in all directions, but Dr. Shafer noted inconsistencies within
that range of motion testing. Id.
In addition to noting his test results, Dr. Shafer reported
that he viewed a surveillance video of Claimant, which showed
that Claimant had an excellent gait, was able to drive and to
move around quite well, and did not have the functional
disabilities that he presented during his examination. Id. Dr.
Shafer opined that Claimant could engage in gainful employment.
R. 192. 5. Dr. Michael Kornblatt Examining Physician
Dr. Michael Kornblatt, an orthopedic surgeon, reported on March
1, 1999, that Claimant had a history of magnifying his symptoms.
R. 193-94. He noted that Claimant's gait was slow. R. 194. Dr.
Kornblatt concluded that Claimant had degenerative disc disease
of the lumbar spine, with chronic lower back pain and right leg
pain. R. 195. During the examination, Claimant complained of
constant low back pain and the inability to perform any prolonged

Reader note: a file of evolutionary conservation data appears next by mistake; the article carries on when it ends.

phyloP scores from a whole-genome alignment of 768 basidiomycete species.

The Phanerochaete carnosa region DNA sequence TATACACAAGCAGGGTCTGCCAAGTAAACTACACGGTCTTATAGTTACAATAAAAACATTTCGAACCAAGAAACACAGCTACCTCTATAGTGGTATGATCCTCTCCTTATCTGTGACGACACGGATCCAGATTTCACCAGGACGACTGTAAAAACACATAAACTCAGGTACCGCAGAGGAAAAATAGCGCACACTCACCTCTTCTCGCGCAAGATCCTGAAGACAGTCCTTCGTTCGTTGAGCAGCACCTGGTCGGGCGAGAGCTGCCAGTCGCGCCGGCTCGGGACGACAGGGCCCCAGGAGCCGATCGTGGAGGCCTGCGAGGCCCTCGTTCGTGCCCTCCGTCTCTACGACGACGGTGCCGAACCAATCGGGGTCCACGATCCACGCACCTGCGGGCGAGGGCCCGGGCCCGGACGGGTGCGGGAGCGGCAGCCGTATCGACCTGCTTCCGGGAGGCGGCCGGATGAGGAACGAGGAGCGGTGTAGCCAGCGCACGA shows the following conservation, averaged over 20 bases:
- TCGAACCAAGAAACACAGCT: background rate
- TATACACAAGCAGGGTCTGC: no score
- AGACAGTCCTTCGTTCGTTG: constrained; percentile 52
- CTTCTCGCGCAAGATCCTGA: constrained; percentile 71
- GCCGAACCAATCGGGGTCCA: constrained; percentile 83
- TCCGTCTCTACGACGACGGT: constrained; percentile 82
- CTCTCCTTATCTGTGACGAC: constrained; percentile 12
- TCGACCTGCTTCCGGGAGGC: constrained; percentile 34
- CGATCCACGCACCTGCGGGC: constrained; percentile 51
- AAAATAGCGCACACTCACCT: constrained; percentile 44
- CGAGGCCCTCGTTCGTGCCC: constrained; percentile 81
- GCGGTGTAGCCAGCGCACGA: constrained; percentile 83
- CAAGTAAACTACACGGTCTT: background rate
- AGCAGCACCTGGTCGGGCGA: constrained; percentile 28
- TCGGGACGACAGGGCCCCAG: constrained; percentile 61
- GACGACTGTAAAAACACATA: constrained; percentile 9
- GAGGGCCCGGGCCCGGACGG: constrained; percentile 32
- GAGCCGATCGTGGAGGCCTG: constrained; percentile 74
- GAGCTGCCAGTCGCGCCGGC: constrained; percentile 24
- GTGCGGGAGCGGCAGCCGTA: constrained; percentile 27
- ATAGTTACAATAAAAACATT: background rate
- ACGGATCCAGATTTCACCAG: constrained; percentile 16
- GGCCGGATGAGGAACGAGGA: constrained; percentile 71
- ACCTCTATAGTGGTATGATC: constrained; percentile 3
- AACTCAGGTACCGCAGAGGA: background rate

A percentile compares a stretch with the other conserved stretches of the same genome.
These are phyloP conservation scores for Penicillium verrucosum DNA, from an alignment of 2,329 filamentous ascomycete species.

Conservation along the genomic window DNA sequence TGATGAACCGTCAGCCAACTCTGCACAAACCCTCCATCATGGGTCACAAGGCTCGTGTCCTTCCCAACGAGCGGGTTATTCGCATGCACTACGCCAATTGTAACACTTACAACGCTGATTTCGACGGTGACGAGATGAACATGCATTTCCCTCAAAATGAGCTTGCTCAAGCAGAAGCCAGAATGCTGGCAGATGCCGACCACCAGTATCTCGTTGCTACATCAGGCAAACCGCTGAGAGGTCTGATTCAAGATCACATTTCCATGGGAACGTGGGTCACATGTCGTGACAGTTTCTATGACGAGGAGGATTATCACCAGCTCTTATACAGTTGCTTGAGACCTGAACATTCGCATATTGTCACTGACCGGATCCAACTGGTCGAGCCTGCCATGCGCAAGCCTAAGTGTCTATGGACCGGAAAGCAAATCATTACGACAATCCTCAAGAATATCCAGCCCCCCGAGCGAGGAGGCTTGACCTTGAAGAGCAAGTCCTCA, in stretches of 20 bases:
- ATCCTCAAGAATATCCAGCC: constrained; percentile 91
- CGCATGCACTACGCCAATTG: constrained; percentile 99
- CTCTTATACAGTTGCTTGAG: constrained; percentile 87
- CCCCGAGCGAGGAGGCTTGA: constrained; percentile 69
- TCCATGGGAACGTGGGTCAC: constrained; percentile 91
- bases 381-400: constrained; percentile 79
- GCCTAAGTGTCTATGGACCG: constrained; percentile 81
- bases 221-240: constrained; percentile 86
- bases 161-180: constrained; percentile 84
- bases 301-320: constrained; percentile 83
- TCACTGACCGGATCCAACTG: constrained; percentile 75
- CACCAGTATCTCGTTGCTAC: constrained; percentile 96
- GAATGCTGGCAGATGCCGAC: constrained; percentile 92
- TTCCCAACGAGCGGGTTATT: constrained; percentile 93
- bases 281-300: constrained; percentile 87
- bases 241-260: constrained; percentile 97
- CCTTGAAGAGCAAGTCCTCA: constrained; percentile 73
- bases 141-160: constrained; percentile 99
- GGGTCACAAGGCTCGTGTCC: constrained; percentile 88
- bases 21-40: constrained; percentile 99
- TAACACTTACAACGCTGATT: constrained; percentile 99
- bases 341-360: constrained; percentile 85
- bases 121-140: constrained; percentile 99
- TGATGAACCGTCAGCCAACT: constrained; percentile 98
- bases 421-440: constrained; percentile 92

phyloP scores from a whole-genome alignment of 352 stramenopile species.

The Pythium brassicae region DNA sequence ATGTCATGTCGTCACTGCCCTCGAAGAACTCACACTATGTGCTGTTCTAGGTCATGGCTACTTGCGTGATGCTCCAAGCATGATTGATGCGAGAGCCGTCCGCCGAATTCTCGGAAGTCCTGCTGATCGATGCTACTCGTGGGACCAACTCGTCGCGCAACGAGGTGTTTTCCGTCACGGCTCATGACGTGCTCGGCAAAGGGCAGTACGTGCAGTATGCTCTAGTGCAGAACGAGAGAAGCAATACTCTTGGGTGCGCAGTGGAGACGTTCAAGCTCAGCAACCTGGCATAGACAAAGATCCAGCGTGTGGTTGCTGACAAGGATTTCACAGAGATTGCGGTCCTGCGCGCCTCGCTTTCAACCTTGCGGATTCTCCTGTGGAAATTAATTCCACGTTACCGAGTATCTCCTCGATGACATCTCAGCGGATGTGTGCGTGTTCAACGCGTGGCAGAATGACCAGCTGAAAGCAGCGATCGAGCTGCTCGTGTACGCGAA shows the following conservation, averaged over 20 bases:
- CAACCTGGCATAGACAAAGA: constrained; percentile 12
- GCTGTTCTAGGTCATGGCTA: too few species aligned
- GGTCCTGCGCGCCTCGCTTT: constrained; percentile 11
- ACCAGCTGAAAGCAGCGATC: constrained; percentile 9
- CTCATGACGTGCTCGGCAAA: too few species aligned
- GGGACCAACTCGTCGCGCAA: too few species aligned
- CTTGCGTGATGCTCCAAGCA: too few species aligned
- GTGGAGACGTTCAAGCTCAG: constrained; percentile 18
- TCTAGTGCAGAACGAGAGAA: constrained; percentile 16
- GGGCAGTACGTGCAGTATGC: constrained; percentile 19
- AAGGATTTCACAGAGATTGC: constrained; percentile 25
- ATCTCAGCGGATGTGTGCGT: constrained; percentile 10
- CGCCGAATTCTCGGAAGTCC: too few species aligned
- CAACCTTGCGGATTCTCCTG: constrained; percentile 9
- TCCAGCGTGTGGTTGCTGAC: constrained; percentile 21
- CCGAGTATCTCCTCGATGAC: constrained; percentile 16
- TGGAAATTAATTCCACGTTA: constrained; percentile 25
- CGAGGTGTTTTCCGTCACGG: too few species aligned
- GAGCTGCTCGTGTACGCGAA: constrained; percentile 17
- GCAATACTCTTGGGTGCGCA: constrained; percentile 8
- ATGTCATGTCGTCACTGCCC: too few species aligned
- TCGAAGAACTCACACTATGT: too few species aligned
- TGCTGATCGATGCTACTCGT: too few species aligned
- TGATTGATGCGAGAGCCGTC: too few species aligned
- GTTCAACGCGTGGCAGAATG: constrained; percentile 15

activities. R. 194. Nonetheless, Dr. Kornblatt stated that
Claimant could not perform his normal gainful employment but
could perform light and sedentary duties. R. 195.
6. Dr. Stephen Marshall Examining Physician
On March 8, 2000, Dr. Stephen Marshall examined Claimant on
behalf of the Illinois Department of Human Services. R. 201-03.
He found that Claimant was unable to work because of low back and
right leg pain, and that Claimant was unable to drive his pick up
truck because sitting up straight and hitting bumps caused him
back pain. R. 147, 201-03.
Dr. Marshall noted that Claimant appeared uncomfortable sitting
and could walk on his toes, but could not walk on his heels
without pain. R. 203. Dr. Marshall also found that Claimant could
walk down a hall without assistance, though he listed toward the
left and had an unusual hopping gait, pushing off a straight,
stiff, right leg, which was surprising because that was
Claimant's more painful leg. Id. D. THE ALJ'S DECISION
On June 25, 2002, the ALJ issued an unfavorable decision,
finding Claimant not disabled. R. 11-26. The ALJ followed the
familiar five-step analysis to determine disability. R. 16-24. At
step one, the ALJ determined that Claimant had not engaged in
substantial gainful activity during the relevant period. R. 16.
At step two, the ALJ found that Claimant has sprains and strains,
which constitute a severe impairment. R. 16-17. At step three,
the ALJ determined that Claimant's impairment, though severe,
does not meet or equal the requirements of a listed impairment.